II


It also appears from the record, that prior to the filing by respondent Relucio of his petition for relief from judgment in civil case No. 51483, on July 17, 1963, he had previously and voluntarily made payments to petitioner in partial satisfaction of the judgment. 13 Thus the following facts appear:chanrob1es virtual 1aw library

1. On June 13, 1963, the sheriff of Caloocan City after furnishing Relucio copy of the writ of execution levied upon the latter’s five (5) lathe machines located at 103, 5th Avenue, Grace Park, Caloocan City, and scheduled for public auction sale said properties on June 22, 1963;

2. On June 22, 1963, respondent Relucio personally requested in writing the sheriff of Caloocan City to postpone the auction sale to June 28, 1963 to which request petitioner gave its conformity. On this same date, June 22, 1963, Relucio issued his personal check (Philippine Bank of Communications Check No. L-678764,) dated June 22, 1963, using his alias name "Ngo Thim", for P1,000.00, as partial payment of the aforesaid judgment, but said check bounced for lack of funds;

3. On June 27, 1963, Relucio exchanged the aforesaid check of P1,000.00 with cash, which he paid "on account of the judgment of the Court of First Instance of Manila, in Civil Case No. 51483, entitled, "Asian Surety & Insurance Co., Inc. v. Ong Ting and Ricardo Relucio" ;

4. On June 28, 1963, Relucio again personally requested in writing the sheriff of Caloocan City to postpone the aforesaid public auction sale scheduled on June 28, 1963, at 10:00 o’clock in the morning of July 1, 1963, "in order that the undersigned defendant, Ricardo Relucio, may be able to raise the necessary amount to pay the judgment (in said Civil Case No. 51483) without the necessity of having the aforesaid properties sold at public auction sale," to which request the petitioner again gave its conformity. On the same date, June 28, 1963, Relucio paid to petitioner the sum of P3,520.00, in cash, on account of the judgment;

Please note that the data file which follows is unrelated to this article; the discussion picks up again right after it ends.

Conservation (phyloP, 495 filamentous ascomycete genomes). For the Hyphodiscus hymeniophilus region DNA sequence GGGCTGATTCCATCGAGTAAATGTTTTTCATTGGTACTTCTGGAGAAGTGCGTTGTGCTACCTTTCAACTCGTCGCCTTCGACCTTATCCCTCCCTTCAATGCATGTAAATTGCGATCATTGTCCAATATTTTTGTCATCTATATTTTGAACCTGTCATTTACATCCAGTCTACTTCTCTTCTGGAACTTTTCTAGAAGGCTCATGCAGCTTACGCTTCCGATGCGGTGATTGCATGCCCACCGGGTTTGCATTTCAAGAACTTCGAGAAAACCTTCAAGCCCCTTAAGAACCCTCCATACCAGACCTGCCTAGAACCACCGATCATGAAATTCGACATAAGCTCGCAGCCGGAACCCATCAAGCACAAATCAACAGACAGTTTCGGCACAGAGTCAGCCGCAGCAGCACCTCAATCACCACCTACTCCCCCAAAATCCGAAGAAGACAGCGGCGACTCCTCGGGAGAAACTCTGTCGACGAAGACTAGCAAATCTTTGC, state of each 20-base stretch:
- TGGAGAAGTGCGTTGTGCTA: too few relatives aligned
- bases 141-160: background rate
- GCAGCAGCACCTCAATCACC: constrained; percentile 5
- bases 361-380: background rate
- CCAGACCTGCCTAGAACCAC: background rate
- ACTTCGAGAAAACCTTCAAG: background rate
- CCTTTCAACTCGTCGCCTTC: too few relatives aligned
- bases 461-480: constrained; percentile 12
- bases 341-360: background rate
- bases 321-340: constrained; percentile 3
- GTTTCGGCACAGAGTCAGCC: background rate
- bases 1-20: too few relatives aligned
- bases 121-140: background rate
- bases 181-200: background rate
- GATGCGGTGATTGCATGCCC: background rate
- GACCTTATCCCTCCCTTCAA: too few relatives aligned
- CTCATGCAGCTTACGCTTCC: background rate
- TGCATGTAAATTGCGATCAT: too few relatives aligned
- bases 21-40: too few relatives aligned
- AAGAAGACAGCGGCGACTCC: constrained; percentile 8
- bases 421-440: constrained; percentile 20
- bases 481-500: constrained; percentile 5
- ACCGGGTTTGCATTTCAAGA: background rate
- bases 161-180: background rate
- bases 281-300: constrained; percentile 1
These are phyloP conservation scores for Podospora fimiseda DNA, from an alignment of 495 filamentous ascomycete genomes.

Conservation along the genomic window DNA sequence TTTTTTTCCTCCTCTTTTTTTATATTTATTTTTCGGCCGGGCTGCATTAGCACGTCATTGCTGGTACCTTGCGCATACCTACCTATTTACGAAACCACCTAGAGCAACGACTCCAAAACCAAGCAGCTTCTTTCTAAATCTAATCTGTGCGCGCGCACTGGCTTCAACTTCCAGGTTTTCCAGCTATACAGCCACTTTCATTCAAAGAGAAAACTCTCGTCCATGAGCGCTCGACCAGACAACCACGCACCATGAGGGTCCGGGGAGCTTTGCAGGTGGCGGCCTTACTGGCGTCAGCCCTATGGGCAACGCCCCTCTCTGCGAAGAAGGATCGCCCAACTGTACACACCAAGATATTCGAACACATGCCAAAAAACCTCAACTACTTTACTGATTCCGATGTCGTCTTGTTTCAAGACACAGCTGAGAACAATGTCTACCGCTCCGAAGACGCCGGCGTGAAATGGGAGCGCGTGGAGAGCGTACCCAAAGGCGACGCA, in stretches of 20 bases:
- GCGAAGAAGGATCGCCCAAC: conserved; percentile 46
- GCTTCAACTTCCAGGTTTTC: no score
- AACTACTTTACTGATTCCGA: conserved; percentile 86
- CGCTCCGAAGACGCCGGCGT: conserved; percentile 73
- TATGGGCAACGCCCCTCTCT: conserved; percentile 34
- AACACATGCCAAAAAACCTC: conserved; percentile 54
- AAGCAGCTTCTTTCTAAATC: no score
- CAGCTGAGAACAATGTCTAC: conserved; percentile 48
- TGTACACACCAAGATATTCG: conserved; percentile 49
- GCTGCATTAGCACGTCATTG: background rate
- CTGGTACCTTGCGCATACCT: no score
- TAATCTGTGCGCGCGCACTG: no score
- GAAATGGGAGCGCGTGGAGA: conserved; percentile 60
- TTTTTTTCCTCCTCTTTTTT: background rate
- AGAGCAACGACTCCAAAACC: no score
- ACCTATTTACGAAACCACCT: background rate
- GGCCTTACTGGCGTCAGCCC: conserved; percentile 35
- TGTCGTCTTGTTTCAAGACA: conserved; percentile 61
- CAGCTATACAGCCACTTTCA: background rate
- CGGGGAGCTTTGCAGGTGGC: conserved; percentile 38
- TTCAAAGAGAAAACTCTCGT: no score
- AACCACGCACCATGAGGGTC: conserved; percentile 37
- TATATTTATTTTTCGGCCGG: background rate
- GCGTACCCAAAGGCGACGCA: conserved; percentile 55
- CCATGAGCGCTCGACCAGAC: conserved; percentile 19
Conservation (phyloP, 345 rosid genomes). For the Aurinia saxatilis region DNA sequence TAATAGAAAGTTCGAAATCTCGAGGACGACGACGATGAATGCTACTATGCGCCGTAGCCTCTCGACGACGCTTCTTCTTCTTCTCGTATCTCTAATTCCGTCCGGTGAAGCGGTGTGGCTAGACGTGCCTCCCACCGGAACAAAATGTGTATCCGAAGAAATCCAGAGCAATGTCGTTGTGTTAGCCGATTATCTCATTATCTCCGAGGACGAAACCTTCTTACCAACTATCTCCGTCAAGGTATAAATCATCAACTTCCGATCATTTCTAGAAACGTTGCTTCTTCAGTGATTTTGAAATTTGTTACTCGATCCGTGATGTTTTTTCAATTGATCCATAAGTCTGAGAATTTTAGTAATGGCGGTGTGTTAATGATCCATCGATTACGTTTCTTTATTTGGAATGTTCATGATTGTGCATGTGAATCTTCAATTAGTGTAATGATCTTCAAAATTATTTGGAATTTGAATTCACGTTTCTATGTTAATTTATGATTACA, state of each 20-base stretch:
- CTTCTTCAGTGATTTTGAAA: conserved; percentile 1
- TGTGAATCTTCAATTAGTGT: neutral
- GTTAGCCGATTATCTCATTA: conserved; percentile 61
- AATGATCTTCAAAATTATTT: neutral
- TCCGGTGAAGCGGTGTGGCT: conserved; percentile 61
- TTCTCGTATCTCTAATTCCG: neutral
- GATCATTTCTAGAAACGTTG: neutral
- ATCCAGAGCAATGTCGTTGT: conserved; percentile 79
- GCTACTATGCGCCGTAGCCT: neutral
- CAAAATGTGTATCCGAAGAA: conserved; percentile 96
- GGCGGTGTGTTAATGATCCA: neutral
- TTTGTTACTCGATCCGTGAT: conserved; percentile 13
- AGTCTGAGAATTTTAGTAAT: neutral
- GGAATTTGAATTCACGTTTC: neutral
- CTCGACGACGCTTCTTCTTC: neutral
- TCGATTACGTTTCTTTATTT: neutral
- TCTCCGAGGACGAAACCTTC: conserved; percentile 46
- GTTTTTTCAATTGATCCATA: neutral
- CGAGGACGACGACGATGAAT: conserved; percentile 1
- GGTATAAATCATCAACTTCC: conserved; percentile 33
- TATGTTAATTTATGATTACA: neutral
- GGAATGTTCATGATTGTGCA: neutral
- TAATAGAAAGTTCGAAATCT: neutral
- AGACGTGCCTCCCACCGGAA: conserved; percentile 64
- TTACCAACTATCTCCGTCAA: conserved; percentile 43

5. On July 1, 1963, Relucio again requested in writing (for the third time) the sheriff of Caloocan City to postpone from July 1, 1963 to July 8, 1963 the scheduled auction sale of his aforesaid properties "in order that the undersigned defendant, Ricardo Relucio, may be able to raise the necessary amount to pay the judgment (in said Civil Case No. 51483) without the necessity of having the aforesaid properties sold at public auction", to which request herein petitioner gave its conformity. On the same date, July 1, 1963, Relucio paid to herein petitioner the sum of P1,000.00 in cash, on account of the judgment.

6. On July 6, 1963, Relucio paid to petitioner the sum of P140.00 in cash, on account of the judgment.